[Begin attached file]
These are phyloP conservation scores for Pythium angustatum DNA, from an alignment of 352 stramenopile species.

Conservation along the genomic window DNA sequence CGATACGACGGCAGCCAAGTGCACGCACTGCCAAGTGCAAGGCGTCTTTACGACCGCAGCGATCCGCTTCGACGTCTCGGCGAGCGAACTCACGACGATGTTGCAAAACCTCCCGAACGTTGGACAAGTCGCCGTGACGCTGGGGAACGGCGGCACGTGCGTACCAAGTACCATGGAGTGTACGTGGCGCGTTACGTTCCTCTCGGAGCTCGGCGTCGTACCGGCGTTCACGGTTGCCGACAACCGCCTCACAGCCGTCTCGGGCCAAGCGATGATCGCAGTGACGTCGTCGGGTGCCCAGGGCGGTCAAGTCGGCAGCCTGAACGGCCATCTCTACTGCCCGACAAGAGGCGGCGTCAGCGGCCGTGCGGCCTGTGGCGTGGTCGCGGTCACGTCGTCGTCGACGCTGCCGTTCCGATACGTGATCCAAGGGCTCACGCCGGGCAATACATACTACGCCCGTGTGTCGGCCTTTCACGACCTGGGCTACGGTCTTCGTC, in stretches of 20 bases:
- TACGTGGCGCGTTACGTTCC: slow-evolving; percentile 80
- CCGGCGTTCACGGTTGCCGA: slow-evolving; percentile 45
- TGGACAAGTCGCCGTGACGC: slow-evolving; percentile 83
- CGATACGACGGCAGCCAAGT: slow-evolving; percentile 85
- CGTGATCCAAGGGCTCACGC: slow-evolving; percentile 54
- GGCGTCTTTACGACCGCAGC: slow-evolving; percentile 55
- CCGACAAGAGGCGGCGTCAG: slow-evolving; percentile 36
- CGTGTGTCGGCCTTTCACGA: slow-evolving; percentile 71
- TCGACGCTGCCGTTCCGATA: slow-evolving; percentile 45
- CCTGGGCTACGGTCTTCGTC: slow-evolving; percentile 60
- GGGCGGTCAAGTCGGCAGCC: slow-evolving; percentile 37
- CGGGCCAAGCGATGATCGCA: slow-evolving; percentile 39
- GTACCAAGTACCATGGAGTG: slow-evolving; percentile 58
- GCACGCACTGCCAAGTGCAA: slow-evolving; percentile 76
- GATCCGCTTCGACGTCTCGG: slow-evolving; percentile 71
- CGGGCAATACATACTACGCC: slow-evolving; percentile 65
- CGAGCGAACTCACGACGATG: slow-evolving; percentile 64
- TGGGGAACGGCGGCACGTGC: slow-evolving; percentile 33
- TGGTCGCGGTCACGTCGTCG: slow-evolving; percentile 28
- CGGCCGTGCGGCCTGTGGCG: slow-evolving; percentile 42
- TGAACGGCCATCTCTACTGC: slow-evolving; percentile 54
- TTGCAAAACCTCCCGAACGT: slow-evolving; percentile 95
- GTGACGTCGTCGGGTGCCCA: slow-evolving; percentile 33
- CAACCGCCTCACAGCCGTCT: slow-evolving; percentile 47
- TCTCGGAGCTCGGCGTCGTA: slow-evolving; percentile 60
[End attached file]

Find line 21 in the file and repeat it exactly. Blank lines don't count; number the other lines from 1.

- TGGTCGCGGTCACGTCGTCG: slow-evolving; percentile 28